The 5 best-pitched games in Twins history

January 19th, 2021

MINNEAPOLIS -- It makes it rather simple to decide on the best single-game pitching performance in club history when one of those efforts literally swung the outcome of a World Series and remains one of the most defining games in the recent history of the sport.

There's no shortage of contenders for the other spots, whether they involve strikeout records, no-hitters or feats of endurance spanning all eras of Twins baseball, from the days of Metropolitan Stadium to recognizable faces of the modern day. Let's step through those five best-pitched games in Twins history.

1) : Oct. 27, 1991 vs. Braves (World Series Game 7)

It’s the situation that many a young baseball player has played out in their head while messing around in the backyard: Game 7 of the World Series, championship on the line, ball in your hand. Add in the fact that Morris, a St. Paul native, was pitching in front of his hometown crowd at the Hubert H. Humphrey Metrodome, and, well, it’s quite literally the stuff that dreams are made of. Morris seized the moment and delivered a performance for the history books.

Atlanta baserunners reached second base in the second, third and fourth innings. Mark Lemke got to third base in the fifth. In the dramatic eighth inning, a deke by the Twins’ middle infield held Lonnie Smith at third base, and an improbable 3-2-3 double play eliminated the threat. Morris bent, but he never broke. After pitching nine scoreless frames in a 0-0 tie, Morris stood at 118 pitches, and as the story goes, the veteran delivered one stern line in the dugout to manager Tom Kelly, who wanted to replace him with closer Rick Aguilera. Kelly stood down. Eight pitches and a scoreless top of the 10th later, Morris finally got his one run of support, with Gene Larkin driving in the series-winning run that delivered Morris and the Twins their titanic victory.

2) : Aug. 19, 2007 vs. Rangers

It quickly became clear that Santana had something special brewing when he struck out five consecutive batters in the first two innings, his signature changeup diving away from swing after futile swing. He followed that up with two strikeouts apiece in the third, fourth and fifth frames, giving him 11 to that point -- and it was then clear that something really special was unfolding at the Metrodome.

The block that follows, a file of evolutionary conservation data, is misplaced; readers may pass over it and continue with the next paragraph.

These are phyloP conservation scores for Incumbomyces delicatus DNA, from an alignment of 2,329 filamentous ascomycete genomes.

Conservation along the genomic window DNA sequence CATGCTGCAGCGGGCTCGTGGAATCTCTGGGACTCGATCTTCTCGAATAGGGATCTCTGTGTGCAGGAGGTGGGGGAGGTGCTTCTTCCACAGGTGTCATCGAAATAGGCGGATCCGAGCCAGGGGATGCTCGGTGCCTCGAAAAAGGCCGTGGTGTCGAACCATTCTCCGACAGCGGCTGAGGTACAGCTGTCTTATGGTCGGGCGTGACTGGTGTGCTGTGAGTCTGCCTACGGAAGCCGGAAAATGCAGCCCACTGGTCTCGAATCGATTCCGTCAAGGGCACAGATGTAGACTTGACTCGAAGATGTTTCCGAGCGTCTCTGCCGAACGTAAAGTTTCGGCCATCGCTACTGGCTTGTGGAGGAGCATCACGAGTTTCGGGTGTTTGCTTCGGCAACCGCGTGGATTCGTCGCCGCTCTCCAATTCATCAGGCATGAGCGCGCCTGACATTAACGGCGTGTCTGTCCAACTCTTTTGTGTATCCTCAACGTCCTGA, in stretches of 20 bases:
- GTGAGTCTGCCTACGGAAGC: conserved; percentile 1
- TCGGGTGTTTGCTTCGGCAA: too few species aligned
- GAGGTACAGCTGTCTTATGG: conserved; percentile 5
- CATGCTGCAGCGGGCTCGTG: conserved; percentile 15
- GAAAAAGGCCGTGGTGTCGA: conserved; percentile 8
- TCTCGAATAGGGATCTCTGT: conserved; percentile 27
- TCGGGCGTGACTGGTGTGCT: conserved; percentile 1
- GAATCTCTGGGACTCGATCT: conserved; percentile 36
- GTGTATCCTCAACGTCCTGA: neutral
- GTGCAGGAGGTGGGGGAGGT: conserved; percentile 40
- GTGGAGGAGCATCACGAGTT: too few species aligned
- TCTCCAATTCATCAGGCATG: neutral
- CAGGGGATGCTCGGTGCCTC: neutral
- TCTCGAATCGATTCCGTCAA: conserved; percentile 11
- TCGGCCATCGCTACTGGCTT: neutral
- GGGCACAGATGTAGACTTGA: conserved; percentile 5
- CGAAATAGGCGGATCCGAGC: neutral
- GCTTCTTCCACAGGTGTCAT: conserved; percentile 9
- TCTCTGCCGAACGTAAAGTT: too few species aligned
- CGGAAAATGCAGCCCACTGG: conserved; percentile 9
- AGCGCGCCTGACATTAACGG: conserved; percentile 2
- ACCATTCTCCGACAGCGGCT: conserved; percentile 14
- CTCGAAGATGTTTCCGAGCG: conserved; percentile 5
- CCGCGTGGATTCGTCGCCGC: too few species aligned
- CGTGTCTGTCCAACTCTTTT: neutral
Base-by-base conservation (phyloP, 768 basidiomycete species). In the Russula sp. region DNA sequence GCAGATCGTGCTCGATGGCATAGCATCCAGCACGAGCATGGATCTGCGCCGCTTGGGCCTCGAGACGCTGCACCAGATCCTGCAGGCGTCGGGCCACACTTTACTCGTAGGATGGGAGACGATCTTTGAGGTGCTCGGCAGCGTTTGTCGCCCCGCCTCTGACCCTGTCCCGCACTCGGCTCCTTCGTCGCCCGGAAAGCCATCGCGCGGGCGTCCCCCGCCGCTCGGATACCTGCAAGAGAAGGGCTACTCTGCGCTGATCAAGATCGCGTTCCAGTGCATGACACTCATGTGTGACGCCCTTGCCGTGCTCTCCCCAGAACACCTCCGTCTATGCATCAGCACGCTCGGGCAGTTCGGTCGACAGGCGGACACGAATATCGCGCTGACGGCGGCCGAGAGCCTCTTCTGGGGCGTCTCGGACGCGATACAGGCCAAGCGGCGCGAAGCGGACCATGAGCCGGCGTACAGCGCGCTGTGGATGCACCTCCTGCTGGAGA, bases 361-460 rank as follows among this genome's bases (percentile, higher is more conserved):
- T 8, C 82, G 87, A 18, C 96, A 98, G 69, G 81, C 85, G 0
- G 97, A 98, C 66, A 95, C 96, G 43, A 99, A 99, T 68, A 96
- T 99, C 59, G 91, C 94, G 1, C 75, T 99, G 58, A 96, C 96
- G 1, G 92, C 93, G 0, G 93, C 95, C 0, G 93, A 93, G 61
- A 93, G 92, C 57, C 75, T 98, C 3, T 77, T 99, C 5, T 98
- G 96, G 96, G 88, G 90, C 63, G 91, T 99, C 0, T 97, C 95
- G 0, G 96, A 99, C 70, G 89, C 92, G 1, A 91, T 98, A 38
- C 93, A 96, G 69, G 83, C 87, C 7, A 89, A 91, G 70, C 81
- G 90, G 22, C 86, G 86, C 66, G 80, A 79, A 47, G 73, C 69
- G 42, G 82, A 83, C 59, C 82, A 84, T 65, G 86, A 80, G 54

Nobody reached base until Sammy Sosa singled in the fifth, and Sosa's seventh-inning double accounted for the only other baserunner against Santana. Otherwise, Santana was untouchable in the seventh and eighth innings. Brad Wilkerson, Michael Young and Marlon Byrd all went down swinging in the seventh, and with the Metrodome crowd on its feet in the eighth, the lefty ace mowed through Gerald Laird, Nelson Cruz and Jarrod Saltalamacchia in order to finish his 112-pitch outing with no walks and 17 strikeouts -- a club record that still stands.


3) Eric Milton: Sept. 11, 1999 vs. Angels

There have been five no-hitters in Twins history, but not all no-nos are built equal. Three of them involved a good amount of wildness, as Francisco Liriano, Dean Chance and Scott Erickson combined for 15 walks in their feats. With that in mind, Milton's no-hitter stands head and shoulders above the rest on the strength of 13 strikeouts and only two walks. The left-hander walked a batter in the first and another in the third, but the latter was immediately erased on the basepaths. Milton proceeded to retire the final 18 batters he faced, blowing a fastball by Jeff DaVanon on his 122nd pitch to secure his place in history. Six of his strikeouts came from the sixth to ninth innings.

4) Bert Blyleven: Aug. 27, 1975 at Brewers

A relic of a bygone era. There's no official pitch count for this game, but it's safe to assume that Blyleven's workload in this 11-inning complete-game shutout would be a non-starter in the modern game. As a 0-0 tie carried into extras, the future Hall of Fame right-hander stayed in the game, allowing singles in the ninth, 10th and 11th innings but otherwise escaping damage. Blyleven finally got a Tony Oliva RBI single in the top of the 11th to give the Twins a narrow edge, and he worked around the single in the bottom of the frame to finish his complete-game effort with 13 strikeouts, one walk and six hits allowed. His outing would likely have been over if he'd allowed a run in the 11th, as the Twins had sacrificed the designated hitter and the pitcher spot was due up fourth in the next frame.

5) Dave Boswell: July 30, 1966 vs. Orioles

It was one heck of an Orioles side -- the eventual World Series winner -- that came to Metropolitan Stadium to face the Twins, anchored by three future Hall of Famers atop the order in Luis Aparicio, Frank Robinson and Brooks Robinson. That day, Boswell was better. The right-hander (and native Baltimorean) walked Aparicio to start the game but didn't allow another baserunner until the seventh, when Russ Snyder singled for Baltimore's only hit of the game. Future manager Davey Johnson was hit by a pitch in the eighth, but the Orioles otherwise fell completely silent as Boswell struck out 11 against the one walk in his complete-game, one-hit effort.